The Barber Dimes remain a series that is somewhat overlooked by collectors. During the 25 year span when the series was issued, there were numerous coins with lower mintages. Since these were not saved in any quantity, high mint state graded examples are extremely elusive. Although these coins carry premiums, they are low in comparison to coins of comparable rarity from other more popular series.
The designer of the Barber Dime was Charles E. Barber, who was serving as the chief sculptor at the United States Mint at the time the series was contemplated and eventually released. The obverse features the head of Liberty facing right, wearing a cap adorned with a band inscribed “Liberty” and a wreath with thirteen leaves. Many have drawn comparisons to the Morgan Dollars designed by Charles Morgan several years earlier. The reverse of the coin features an agricultural wreath with a central inscription of the denomination “One Dime”. This concept was carried over from the previous series.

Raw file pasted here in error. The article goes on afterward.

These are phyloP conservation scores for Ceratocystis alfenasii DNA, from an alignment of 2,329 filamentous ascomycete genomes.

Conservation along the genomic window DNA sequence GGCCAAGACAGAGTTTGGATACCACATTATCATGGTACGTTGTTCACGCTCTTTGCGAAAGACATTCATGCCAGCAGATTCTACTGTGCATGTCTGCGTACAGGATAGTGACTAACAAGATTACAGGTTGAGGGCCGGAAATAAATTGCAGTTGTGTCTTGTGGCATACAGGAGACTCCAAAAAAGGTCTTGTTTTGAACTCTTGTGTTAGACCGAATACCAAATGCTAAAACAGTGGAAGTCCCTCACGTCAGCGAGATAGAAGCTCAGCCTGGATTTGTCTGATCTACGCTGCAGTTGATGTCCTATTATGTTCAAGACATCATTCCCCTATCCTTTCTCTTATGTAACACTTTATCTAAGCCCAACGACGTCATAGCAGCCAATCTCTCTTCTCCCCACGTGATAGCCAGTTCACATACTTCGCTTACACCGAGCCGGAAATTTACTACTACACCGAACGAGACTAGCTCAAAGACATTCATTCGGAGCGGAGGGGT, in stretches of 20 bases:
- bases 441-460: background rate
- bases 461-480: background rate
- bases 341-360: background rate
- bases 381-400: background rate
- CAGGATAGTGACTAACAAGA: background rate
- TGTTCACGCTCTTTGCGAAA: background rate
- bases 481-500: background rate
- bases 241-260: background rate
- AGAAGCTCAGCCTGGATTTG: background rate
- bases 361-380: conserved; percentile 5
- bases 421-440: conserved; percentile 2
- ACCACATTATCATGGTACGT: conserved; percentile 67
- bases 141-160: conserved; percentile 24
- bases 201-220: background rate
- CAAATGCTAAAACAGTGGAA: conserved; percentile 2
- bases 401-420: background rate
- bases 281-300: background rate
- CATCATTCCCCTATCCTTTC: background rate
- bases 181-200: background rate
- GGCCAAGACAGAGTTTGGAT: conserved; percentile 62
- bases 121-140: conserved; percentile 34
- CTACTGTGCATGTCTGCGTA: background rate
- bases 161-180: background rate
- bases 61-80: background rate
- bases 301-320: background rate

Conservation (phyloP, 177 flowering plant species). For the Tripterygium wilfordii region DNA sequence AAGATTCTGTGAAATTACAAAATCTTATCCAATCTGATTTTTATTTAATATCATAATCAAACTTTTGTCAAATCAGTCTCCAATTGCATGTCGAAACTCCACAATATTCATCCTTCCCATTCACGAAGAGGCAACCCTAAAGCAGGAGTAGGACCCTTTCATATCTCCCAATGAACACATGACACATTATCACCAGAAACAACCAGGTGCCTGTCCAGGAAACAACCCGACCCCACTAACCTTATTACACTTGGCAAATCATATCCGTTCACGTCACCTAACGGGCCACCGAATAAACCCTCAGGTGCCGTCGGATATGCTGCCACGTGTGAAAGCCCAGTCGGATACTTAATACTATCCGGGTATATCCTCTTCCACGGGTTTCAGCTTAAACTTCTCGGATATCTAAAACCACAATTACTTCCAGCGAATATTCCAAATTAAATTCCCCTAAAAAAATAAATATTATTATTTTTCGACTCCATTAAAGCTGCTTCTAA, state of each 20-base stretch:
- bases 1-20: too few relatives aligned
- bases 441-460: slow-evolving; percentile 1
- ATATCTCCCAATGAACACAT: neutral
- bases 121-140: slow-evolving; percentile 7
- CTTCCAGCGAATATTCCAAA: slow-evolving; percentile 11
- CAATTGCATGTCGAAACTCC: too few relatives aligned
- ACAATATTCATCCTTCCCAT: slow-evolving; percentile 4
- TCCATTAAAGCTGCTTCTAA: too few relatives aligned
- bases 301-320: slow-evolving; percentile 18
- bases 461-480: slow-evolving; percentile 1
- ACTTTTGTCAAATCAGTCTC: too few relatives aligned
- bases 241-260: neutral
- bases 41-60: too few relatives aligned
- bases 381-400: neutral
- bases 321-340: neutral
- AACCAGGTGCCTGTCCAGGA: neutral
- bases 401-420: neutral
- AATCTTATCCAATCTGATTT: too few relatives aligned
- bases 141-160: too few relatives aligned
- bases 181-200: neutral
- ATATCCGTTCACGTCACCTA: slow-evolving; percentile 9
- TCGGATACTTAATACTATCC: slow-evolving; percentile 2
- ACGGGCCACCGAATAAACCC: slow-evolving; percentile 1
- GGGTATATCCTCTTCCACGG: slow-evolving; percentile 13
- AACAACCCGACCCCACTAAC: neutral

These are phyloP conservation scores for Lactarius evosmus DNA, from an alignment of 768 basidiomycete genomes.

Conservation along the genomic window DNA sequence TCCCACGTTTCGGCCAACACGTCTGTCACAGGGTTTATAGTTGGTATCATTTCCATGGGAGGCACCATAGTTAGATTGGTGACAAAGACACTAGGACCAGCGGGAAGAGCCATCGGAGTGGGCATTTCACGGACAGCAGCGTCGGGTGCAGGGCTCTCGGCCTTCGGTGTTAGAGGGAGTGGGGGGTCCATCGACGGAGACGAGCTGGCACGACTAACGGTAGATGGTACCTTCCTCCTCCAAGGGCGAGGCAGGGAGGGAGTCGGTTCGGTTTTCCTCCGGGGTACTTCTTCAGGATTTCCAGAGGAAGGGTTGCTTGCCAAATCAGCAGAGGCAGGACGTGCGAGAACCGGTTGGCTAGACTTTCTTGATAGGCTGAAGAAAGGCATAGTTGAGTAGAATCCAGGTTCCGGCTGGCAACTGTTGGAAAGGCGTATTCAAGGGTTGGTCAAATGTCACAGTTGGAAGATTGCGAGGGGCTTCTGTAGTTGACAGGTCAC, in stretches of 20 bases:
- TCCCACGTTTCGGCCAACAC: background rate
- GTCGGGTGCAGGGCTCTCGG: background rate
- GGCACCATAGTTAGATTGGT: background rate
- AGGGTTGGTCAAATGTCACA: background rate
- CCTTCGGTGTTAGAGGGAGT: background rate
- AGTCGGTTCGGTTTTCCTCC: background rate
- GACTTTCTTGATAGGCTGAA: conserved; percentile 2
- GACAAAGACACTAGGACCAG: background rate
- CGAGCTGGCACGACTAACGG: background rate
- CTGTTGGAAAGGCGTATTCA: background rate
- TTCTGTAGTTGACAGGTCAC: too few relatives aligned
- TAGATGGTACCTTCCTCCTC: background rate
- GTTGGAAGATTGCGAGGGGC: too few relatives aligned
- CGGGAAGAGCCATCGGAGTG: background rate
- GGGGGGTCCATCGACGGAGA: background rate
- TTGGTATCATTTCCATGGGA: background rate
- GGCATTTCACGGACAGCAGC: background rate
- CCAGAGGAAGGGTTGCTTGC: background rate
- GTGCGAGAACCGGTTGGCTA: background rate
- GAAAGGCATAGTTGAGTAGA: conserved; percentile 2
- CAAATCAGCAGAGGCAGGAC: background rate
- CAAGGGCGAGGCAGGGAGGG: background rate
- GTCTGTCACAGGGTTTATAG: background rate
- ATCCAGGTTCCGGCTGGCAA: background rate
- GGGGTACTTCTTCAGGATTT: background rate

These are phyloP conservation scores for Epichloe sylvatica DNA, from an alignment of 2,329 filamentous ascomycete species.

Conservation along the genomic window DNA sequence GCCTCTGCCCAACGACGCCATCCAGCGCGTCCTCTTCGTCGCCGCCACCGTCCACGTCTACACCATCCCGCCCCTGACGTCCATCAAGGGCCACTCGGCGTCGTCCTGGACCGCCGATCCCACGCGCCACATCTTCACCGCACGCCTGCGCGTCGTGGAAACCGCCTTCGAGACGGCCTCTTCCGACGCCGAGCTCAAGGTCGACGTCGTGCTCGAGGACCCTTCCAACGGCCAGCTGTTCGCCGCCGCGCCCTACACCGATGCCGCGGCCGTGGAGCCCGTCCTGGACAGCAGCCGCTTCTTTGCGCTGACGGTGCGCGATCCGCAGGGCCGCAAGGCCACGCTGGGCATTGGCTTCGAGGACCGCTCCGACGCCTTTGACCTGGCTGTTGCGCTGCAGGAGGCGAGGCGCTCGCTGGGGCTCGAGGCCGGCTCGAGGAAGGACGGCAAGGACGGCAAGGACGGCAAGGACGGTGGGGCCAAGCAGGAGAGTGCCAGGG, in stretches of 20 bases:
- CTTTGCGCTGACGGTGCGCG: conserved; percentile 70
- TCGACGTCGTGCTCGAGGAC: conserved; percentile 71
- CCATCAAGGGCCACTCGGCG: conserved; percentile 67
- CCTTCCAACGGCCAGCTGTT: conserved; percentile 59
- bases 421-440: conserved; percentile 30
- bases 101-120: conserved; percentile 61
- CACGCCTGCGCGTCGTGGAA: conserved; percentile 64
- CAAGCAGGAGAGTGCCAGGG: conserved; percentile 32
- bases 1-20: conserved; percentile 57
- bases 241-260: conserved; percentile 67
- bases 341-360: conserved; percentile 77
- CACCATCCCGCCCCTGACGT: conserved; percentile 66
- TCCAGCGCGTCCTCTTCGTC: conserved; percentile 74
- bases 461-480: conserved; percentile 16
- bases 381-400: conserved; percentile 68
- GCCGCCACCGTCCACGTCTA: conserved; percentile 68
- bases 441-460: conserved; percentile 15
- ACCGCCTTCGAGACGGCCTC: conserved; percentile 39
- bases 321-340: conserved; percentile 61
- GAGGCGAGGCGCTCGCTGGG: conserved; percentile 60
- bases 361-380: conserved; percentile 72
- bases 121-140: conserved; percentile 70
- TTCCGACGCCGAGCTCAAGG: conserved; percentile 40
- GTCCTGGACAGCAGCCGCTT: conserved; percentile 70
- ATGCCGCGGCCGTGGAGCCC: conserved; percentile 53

For the Barber Dime series:
- There were a total of 74 date and mint mark combinations. The dates range from 1892 to 1916. The mint facilities include Philadelphia, Denver, San Francisco, and New Orleans.
- The total number of circulation strike coins issued for the entire series is 504,515,051.
- The average mintage for an issue of the series was 6,817,771.
- The 1895-O Barber Dime has the lowest mintage at 440,000, and the 1907 has the highest mintage at 22,220,000.
- During the course of the series, there were 13 separate issues with a mintage for circulation below the one million mark.
Barber Dime Mintages